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College Savings before Retirement Savings?

I read today that T. Rowe Price has released a survey that found over half of the two thousand parents polled said it was more important to save for their children going to college than it was to save for the parents’ own retirement[i]. For perspective, the polled parents all participated in retirement savings plans and had children under age 16 so the survey was unaffected by those with no college costs in the offing.

Putting aside all the interesting questions this survey raised and the even more interesting and often perplexing (to me) responses, one thing seemed clear. The parents almost universally felt that their children would/should go to college. Why?

As a graduate of both college and graduate school and as a veteran of several different employers and employment situations, I can very safely say that college is not for everyone. I can also say that the value of a college education is going to vary widely both in terms of the recipient of the education and the institution providing it. Of course, there are studies to support all sorts of positions and opinions on the return on investment in a college education but, once again, the bottom line is that it varies and is not entirely predictable.

Separately, the other big issue I saw in the survey is the obvious crying need for education of the parents about the whole concept of paying for college.  These included issues with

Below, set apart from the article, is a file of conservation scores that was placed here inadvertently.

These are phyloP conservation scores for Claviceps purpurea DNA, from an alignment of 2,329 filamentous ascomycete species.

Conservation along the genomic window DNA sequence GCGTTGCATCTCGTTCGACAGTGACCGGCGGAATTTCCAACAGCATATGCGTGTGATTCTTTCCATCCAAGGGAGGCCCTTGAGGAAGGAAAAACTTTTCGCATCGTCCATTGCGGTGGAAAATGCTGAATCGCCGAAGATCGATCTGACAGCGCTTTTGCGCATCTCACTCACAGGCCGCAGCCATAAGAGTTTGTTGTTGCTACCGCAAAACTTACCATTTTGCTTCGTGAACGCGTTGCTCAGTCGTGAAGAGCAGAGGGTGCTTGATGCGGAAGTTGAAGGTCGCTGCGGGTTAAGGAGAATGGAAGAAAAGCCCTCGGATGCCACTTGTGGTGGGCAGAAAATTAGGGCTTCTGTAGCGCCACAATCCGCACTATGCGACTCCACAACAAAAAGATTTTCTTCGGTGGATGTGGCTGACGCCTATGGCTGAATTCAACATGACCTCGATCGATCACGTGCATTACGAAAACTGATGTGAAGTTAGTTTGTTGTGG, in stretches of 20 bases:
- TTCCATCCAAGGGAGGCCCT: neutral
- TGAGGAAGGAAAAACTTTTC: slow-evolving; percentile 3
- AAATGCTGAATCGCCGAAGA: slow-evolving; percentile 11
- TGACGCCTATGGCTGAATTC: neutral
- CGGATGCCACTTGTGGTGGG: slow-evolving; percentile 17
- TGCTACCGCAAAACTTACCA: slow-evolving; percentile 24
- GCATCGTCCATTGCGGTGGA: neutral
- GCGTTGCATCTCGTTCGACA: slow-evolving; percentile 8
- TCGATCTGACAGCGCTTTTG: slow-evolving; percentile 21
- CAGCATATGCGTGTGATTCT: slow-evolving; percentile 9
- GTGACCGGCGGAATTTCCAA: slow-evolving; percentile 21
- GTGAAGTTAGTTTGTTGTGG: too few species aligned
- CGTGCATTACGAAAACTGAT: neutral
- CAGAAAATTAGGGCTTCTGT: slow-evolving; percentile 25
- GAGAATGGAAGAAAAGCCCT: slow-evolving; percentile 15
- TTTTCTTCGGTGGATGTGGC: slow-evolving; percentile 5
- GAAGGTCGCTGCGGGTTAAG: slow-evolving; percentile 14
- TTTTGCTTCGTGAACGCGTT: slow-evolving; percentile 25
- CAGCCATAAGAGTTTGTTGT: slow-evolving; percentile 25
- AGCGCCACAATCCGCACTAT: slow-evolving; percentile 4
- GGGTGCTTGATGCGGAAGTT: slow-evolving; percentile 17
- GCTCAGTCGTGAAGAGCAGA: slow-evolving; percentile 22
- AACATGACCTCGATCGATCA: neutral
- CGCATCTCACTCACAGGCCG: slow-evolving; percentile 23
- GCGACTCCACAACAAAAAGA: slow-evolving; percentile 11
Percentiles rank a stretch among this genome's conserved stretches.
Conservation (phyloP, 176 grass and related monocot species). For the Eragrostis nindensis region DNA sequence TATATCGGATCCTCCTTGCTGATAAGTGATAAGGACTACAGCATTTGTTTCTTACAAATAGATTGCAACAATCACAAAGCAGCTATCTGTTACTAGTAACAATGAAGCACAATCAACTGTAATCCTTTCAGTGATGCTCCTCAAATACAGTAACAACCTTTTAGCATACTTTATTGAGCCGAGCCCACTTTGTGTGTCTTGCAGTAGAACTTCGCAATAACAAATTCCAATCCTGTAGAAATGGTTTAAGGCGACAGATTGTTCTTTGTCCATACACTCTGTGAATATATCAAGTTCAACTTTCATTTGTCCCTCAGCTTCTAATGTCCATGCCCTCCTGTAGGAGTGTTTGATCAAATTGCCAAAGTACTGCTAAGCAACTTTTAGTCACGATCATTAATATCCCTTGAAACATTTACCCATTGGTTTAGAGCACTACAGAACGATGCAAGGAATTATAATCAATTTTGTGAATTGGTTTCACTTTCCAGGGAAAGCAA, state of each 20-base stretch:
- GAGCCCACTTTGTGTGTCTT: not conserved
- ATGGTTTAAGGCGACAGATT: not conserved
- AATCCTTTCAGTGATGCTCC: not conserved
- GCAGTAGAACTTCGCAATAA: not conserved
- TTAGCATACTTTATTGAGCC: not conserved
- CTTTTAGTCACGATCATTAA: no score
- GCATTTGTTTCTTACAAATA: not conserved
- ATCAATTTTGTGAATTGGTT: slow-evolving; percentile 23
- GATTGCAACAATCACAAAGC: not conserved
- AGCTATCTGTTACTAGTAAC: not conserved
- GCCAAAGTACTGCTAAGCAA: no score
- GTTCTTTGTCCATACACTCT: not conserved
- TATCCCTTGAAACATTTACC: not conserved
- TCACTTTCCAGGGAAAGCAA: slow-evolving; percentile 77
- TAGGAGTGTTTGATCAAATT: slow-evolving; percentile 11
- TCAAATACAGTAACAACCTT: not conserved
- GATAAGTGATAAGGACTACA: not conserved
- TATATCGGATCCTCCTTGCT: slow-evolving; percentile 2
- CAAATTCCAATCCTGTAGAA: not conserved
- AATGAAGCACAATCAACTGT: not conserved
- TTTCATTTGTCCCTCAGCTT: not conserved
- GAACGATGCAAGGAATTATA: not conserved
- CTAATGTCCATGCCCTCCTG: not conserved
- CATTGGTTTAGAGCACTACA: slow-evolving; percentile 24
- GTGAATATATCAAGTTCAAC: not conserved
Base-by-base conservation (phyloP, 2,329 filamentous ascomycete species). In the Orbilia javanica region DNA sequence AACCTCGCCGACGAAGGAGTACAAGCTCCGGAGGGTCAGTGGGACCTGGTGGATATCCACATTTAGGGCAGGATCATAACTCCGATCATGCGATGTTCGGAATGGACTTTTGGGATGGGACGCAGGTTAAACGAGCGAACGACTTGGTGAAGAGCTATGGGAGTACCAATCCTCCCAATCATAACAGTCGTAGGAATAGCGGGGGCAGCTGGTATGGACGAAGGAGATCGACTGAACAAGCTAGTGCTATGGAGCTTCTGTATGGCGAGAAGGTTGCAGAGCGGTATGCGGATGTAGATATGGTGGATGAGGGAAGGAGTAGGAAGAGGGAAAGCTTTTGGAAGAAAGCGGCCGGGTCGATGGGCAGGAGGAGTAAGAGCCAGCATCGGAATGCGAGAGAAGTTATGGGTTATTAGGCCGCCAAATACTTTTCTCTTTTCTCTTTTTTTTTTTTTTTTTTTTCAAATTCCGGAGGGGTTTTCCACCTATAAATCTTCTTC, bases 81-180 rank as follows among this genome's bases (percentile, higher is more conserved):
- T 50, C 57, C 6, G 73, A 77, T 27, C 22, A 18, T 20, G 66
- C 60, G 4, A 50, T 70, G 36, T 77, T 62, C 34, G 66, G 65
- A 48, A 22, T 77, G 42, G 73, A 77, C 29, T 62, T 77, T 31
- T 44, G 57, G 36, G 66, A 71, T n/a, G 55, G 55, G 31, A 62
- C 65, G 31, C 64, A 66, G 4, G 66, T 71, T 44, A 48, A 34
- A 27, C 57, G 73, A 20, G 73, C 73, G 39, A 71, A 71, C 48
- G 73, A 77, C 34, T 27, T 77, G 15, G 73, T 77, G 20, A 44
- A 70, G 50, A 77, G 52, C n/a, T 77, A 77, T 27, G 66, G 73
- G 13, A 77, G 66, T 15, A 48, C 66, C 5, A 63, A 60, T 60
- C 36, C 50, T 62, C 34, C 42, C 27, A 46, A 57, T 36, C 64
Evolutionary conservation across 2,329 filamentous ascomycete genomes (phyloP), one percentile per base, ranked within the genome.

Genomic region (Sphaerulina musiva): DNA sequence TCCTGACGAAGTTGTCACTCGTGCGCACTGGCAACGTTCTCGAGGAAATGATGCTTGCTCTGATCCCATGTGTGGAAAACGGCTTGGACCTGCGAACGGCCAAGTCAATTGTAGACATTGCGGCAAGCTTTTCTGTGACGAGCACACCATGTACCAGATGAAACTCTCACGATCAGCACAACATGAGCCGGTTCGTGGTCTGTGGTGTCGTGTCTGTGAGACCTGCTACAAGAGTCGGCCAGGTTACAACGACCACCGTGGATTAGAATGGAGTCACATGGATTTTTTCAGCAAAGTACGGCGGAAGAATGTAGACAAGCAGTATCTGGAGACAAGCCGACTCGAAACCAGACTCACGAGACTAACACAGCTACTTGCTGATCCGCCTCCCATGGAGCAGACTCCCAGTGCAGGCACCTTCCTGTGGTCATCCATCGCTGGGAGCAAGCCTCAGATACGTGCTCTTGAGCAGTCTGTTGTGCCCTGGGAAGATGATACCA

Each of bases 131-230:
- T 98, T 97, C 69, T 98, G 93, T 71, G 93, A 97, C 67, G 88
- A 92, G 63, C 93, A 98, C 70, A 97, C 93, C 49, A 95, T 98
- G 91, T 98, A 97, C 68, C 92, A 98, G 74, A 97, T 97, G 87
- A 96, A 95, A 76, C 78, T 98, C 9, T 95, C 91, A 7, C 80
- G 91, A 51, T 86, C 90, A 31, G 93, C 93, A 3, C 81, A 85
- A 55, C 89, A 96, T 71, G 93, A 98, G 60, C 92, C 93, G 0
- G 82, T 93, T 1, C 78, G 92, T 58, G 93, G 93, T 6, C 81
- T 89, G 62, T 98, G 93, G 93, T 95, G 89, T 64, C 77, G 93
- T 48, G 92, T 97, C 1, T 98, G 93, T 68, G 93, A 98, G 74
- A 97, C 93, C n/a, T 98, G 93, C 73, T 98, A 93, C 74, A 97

·         Savings - nearly a third were unaware of the existence of Section 529 plans and most had serious misconceptions and misperceptions about this planning tool;
·         Importance of NOT making withdrawals from their qualified retirement savings plans for their children’s education – the cost in terms of taxes, penalties, lost growth – all in the face of the huge cost of retirement;
·         Alternatives such as choosing NOT to acquire huge debt for themselves or their children by instead deciding to defer or spread out the education expense, attend a less expensive institution, have the child utilize all potential sources of assistance other than debt and so on.

This whole area of discussion is clearly one where parents and their children would benefit by getting good information and exercising good judgment before getting bogged down. If getting a college education is going to be a good thing, its cost must be manageable and the decisions should be made with thought given to every aspect.


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